23. JD says:

    LOL.. this reminds me of the time I was played as a wizard, and ran for dear life when my entire party was being attacked by high-level creatures… I was the only one who survived. XD

  24. silentounce says:

    I never understood what people thought was so hard about the grapple system. It’s never added hours to our combat, and we have a character that loves to use it. Especially, after my PC casts Enlarge Person on him.

  25. Xzeno says:

    As a DM I have run into the problem of grapple rules myself. One group would run from any thing they thought might have improved grab.

  26. cheesebunny says:

    the thing I say about things that dont work properly is threaten them very loudly untill somone else fixes it
    and voila! problem solved
    @spiderade yes, hentai is an issue for our group as well, mainly me who does it though ^x^

  27. Pif says:

    The Grapple rules fear is brilliant. It would be hard to really nail in a few frames but if you could get it right… damn that would be good. You should do an alternate page if you ever really nail it. very very clever.

  28. ThaneofFife says:

    Darths & Droids linked here today, so I’ll just say “First!” from today to post here :-)

  29. Spit Fyre says:

    I once did that to one of my party members in DnD.

  30. brouz says:

    If I were to have the grapple rules story I d do like that:

    -End the previous episode with the DM getting annoyed a the players avoiding the riddle. So Tim ;) reveals the secret word and no one gains XP for guessing it And has a wrath of god revenge with the Cthulluh Thing bashing the players.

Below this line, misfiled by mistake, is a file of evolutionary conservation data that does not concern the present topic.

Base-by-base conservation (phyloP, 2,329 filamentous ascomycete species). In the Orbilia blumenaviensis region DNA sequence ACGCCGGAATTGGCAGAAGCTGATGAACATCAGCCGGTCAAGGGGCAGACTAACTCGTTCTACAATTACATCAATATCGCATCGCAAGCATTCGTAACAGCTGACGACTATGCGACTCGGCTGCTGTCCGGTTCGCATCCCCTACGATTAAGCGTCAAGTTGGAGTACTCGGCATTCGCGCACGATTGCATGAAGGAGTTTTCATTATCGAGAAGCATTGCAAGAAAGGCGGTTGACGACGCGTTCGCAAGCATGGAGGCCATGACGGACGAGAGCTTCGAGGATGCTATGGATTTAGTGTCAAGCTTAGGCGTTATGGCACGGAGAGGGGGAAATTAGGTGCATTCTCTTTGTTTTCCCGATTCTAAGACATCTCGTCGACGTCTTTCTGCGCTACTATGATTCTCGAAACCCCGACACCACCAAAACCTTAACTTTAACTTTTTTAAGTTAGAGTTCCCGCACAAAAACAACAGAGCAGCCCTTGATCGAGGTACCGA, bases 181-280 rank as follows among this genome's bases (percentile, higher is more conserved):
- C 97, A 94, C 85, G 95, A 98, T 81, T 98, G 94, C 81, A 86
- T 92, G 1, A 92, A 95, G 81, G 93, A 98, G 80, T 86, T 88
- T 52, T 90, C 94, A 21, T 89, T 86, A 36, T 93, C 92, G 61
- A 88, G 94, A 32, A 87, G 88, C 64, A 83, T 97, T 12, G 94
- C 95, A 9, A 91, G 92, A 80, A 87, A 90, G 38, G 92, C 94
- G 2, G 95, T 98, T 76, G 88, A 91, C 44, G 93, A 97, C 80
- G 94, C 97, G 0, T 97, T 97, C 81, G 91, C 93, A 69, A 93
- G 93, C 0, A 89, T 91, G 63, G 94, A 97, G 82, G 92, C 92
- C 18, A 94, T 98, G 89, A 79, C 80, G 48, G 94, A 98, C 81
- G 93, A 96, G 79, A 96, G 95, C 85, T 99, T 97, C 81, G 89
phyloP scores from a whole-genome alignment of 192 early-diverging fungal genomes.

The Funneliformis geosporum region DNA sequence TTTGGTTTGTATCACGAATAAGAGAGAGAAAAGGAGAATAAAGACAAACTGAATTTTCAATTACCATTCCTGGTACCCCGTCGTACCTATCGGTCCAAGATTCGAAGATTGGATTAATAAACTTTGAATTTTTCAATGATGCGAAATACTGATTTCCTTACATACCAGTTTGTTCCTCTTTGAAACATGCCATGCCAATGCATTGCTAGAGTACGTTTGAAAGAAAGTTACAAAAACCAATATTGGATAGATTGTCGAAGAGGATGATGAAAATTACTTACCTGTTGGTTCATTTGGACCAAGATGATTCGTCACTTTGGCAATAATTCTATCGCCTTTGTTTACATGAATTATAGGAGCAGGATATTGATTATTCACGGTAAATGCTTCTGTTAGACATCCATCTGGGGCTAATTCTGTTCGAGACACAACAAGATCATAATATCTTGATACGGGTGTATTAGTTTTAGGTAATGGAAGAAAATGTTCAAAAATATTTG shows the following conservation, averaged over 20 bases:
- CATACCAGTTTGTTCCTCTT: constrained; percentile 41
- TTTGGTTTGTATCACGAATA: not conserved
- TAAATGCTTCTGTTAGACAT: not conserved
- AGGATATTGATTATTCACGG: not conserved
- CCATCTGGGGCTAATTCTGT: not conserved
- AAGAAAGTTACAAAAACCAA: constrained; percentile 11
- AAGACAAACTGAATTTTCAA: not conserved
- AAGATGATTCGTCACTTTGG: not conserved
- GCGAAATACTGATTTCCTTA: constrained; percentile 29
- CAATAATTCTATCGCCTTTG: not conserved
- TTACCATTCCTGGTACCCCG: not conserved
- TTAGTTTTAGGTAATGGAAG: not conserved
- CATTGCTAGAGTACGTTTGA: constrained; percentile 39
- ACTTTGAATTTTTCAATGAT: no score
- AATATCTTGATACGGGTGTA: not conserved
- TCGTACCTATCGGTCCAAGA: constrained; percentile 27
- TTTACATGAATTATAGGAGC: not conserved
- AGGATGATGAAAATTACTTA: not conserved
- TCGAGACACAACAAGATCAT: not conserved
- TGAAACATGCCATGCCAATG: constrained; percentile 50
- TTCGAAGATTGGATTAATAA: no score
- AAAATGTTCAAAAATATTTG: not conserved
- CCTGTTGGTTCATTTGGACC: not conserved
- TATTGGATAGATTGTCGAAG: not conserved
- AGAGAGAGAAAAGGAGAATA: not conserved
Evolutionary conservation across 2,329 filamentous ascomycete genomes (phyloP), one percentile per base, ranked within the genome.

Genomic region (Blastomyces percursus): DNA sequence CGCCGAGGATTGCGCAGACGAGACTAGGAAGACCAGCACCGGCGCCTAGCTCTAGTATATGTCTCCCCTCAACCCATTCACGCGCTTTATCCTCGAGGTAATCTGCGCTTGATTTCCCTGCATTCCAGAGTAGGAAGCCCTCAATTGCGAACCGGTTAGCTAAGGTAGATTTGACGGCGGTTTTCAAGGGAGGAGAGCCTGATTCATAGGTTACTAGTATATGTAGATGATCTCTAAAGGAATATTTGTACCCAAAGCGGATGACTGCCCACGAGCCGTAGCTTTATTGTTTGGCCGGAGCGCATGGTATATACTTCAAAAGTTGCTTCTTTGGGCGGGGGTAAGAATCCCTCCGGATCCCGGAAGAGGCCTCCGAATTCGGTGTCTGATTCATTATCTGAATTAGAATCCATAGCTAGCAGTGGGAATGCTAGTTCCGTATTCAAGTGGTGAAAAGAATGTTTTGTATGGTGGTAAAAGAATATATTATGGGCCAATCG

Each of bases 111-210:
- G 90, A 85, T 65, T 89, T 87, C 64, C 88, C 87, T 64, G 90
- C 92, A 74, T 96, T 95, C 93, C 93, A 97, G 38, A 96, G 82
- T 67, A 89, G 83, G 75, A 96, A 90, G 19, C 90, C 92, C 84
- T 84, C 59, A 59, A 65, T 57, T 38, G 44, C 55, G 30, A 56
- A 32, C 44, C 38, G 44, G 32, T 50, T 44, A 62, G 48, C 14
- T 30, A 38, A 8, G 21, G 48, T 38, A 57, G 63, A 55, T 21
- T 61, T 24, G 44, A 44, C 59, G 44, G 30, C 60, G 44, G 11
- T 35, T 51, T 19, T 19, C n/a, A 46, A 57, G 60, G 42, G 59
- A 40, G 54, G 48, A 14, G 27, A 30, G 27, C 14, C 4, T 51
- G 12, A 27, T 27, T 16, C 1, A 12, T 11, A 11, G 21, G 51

– And for this note, alternate images of the team having the argument about fighting or not, browsing thru the grapple rules and images of Dave in more and more critical state, asking for help, asking who s going to ride him home if his characters dies so early… Last couple of images: Merry says to the DM “Come on, time cant be counting, we re on a ruling issue!”. And last: Frodo back to the first (not too critical) image.


  31. Chris says:

    Man, you are a freaking genius! I haven’t laughed this hard at something online for a while now! Loving it so far.

  32. Tergar says:

    Okay, for the guys that said Grapple rules don’t take forever, obviously you use revised, compacted grapple rules. Grapple is a dang book. You have to take in Size, height, weight, what you’re wearing, what their wearing, terrian, what limb you grappling, what limb you use to grapple… the list goes on and theres not even a decent algorithim for it.